Why Mohan Majhi must beware Naveen Patnaik: A soft veneer hides steel inside

The former Odisha CM may be down, but it would be a mistake to count him out

New Odisha CM Mohan Majhi (left) invites Naveen Patnaik to his swearing-in (file photo)
New Odisha CM Mohan Majhi (left) invites Naveen Patnaik to his swearing-in (file photo)

Ashutosh Mishra

As the Biju Janata Dal (BJD) prepared to contest its first assembly election in the year 2000, party president Naveen Patnaik invited Bijoy Mohapatra for a chat.

Mohapatra was chairman of BJD’s political affairs committee and one of Patnaik’s most caustic critics.

Patnaik’s cordiality during the meeting took Mohapatra by surprise. As this veteran—who had been a minister in the cabinet of Naveen’s father Biju Patnaik—got up to leave, his host wished him luck: Mohapatra was about to contest from Patkura, Patnaik's customary seat.

Happy with the patch-up, Mohapatra proceeded to Patkura to file his nomination. But before he could do this, he received news that the party had replaced him with a young journalist, Atanu Sabyasachi Nayak. It was too late for Mohapatra to file his papers as an independent candidate by now. And Patnaik Jr had struck.

This ruthlessness in dealing with enemies has been a hallmark of Naveen Patnaik as a politician. It is this streak, belying his soft, urbane manner, that kept him in power for nearly 25 years. BJD old-timers recall his late mother’s words: “Pappu (Naveen’s nickname) may appear soft from the outside but he has steel inside.”

As he bowed out of office, being replaced by the BJP's Mohan Majhi after an uninterrupted reign of 24-plus years—missing Pawan Chamling’s record of being India’s longest-serving chief minister (of Sikkim) by a whisker—there is intense speculation over his future.

Will Pappu quit or fight back?

The answer perhaps lies in his past.

Dismissed as a novice when he made a reluctant entry into politics in 1997 following Biju Patnaik’s death, Naveen was quick to learn the ropes.

He won the Lok Sabha by-poll from Aska, his father’s seat, a fitting answer to the critics, who were not prepared to give him even a ghost of a chance because of his Delhi upbringing and his inability to speak Odia. Those who doubted his ability to campaign — being a ‘socialite author’ who counted the likes of Mick Jagger and Jacqueline Kennedy among his friends — were made to eat crow.

Campaigning rigorously in the heat and dust of his rural south Orissa constituency, Naveen Patnaik came up roses, winning the seat by a huge margin. The sympathy factor generated by his father’s death did help; but, more importantly, voters took a liking to this man who, despite not speaking their language, was making an honest attempt to reach out. With his crumpled kurta-pajama and his ridiculously deficient Odia, he was a novelty they fell in love with instantly.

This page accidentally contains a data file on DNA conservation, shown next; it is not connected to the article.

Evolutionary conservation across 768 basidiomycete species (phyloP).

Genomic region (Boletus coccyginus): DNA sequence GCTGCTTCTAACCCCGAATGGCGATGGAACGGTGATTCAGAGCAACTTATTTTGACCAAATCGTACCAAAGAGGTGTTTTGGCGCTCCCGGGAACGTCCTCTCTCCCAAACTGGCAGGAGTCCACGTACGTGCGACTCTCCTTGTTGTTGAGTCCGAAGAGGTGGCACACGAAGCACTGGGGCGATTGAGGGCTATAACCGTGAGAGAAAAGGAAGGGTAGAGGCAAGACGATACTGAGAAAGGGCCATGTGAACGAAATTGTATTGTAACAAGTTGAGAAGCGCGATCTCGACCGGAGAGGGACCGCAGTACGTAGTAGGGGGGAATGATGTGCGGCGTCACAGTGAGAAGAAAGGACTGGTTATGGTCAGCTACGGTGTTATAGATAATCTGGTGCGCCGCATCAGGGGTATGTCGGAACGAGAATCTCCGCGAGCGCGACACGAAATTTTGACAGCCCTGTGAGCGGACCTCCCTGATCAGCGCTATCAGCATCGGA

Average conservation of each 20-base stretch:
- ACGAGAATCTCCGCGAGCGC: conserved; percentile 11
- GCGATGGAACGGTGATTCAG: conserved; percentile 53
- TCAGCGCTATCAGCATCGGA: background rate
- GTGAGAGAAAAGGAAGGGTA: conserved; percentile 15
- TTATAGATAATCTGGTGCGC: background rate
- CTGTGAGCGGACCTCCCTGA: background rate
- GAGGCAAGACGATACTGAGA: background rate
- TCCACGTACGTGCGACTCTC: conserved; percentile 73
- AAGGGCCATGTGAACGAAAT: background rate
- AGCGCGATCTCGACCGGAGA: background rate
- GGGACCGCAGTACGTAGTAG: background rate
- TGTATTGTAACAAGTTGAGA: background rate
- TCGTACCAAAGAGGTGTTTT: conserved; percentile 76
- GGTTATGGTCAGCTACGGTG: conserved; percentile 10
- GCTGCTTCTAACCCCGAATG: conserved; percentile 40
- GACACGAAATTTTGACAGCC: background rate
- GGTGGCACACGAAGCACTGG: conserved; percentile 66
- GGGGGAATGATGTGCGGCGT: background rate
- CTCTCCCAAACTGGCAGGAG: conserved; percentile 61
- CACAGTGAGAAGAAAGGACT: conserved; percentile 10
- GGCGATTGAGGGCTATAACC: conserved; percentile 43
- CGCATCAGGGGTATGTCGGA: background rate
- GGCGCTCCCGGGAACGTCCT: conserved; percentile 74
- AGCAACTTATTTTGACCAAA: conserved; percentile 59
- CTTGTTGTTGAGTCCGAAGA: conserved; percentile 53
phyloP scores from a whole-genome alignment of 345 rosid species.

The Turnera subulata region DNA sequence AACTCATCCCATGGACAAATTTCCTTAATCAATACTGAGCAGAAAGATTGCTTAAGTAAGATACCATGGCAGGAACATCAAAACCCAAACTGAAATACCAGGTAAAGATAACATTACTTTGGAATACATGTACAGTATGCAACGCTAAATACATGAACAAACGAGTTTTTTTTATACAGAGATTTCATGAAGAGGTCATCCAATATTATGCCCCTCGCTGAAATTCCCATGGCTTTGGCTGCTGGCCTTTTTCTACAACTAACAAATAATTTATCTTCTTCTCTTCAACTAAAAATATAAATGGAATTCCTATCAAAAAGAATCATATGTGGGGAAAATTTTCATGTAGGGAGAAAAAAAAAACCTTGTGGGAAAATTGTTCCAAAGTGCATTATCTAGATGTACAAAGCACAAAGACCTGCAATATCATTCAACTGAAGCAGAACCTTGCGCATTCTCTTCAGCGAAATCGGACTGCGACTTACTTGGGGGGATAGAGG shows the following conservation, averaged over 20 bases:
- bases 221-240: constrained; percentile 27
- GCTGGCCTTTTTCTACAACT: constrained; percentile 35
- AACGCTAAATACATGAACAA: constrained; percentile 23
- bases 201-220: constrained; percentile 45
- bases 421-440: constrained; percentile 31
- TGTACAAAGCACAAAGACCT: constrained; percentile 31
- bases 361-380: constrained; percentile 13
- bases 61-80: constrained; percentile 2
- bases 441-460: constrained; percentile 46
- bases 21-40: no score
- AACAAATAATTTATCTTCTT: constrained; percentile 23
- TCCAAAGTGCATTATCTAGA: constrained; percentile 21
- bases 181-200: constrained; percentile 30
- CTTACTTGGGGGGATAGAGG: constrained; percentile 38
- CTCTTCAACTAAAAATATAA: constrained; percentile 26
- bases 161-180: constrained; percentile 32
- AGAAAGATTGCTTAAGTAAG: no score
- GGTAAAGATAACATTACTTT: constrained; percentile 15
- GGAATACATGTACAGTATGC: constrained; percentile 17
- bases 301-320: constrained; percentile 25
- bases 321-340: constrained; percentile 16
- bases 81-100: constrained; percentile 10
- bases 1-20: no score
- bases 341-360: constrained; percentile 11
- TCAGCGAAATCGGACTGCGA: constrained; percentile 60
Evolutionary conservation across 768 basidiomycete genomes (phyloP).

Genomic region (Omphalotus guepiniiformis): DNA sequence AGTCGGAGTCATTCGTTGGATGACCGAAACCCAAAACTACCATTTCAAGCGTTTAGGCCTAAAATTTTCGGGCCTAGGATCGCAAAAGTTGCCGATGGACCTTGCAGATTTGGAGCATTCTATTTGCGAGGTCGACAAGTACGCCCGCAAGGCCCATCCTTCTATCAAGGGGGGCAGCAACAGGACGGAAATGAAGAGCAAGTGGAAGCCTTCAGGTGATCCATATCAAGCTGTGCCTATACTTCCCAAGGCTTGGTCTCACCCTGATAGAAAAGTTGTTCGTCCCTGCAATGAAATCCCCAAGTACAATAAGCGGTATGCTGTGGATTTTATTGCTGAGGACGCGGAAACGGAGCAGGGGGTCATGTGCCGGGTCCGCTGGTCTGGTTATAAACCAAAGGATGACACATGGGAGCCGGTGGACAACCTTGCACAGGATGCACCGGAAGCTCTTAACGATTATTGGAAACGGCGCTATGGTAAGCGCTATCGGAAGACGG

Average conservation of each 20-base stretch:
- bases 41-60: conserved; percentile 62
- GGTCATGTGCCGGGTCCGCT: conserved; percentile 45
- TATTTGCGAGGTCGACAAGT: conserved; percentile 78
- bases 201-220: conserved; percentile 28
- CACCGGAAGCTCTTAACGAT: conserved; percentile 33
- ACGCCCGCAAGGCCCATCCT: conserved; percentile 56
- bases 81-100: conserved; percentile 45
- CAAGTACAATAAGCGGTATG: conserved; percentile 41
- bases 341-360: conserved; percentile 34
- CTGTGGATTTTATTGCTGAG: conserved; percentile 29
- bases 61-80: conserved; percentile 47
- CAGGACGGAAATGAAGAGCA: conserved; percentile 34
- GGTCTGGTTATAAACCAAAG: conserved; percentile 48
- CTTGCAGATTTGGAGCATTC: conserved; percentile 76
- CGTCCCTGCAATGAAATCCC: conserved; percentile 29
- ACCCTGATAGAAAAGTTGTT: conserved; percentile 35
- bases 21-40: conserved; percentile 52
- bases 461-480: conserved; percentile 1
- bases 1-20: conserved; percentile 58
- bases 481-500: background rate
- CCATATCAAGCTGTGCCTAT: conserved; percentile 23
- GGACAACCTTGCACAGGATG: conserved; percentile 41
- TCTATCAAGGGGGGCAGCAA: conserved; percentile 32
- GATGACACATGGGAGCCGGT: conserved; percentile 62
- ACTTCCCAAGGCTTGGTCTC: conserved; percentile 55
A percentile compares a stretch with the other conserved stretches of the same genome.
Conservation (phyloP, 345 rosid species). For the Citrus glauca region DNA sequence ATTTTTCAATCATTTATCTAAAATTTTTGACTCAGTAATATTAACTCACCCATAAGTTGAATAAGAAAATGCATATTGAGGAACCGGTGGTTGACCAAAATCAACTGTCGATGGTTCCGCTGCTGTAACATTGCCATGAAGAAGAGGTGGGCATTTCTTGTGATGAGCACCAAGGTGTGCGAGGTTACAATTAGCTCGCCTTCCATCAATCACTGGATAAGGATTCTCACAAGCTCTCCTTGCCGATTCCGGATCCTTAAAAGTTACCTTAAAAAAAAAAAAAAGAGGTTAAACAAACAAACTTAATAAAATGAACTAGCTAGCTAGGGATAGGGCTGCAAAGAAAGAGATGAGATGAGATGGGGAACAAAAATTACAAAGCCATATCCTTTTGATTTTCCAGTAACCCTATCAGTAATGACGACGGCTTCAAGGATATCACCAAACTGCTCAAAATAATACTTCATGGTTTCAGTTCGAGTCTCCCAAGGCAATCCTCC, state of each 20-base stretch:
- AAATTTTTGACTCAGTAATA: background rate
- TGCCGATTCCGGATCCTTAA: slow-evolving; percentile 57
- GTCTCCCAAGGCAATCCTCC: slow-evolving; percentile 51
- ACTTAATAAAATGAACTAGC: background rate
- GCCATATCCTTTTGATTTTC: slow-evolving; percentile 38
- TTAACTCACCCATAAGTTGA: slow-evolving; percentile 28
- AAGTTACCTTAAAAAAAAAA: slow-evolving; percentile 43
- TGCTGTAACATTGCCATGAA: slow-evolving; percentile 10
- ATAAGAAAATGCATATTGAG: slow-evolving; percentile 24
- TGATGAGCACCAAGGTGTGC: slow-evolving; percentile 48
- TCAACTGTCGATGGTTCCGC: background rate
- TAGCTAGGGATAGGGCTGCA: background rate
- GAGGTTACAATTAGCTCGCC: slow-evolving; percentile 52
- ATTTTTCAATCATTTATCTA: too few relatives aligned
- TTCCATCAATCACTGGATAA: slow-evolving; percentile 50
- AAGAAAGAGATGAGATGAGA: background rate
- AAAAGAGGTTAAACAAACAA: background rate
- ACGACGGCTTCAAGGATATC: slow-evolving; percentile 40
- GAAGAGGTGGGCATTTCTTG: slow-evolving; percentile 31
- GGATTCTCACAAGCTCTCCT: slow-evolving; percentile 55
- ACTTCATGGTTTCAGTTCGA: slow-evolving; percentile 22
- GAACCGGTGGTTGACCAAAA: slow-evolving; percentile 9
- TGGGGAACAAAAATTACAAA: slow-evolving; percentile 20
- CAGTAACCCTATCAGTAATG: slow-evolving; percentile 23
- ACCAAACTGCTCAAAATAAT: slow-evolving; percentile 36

That has been the enduring image of Naveen Patnaik, undiminished by his ruthlessness towards political rivals and his perceived weakness for his long-time aide, bureaucrat-turned-politician V.K. Pandian, who is now being blamed for the BJD’s debacle.

Patnaik’s popularity soared as his government launched a string of welfare schemes to empower women and raise the living standards of the poor. His relentless drive against corruption earned him the tag of ‘Mister Clean’. In his last innings as chief minister, he came up with transformational governance initiatives like ‘Mo Sarkar’, to bridge the gap between the people and their government and to enhance transparency.

With zero tolerance for corruption, Patnaik sent even his own ministers to jail when they faced graft charges. He did all this despite the risk of backlash, a case in point being former minister Pradeep Panigrahi, who was jailed on corruption charges and then expelled from the BJD. Panigrahi got his own back by winning Berhampur, this time on a BJP ticket.

Naveen Patnaik is not one to regret such decisions, however.

He is often portrayed as the antithesis to his father: his shy, self-effacing manner contrasts starkly with Biju-babu’s flamboyance and extroverted nature. But he has inherited his father’s grit and determination.

These traits will be tested now, as his party sits in the opposition for the first time in 24 years. There could even be attempts to break up the BJD. The vexed issue of succession could be used to engineer a split in the state’s longest-surviving regional party. Some of its senior leaders, arrested in the past in connection with the chit fund scam, fear the cases against them may be revived.

While the BJP won all but one of the 21 Lok Sabha seats in Odisha in a spectacular and unexpected sweep, it has a comfortable but thin majority in the assembly, where it won 78 seats (74 being the halfway mark). It will, however, be bolstered by the support of BJP rebels who won as independent candidates.

Still, the BJD, with 51 members, and the Congress with 14, could prove to be a formidable Opposition force in Odisha for Majhi's BJP team.

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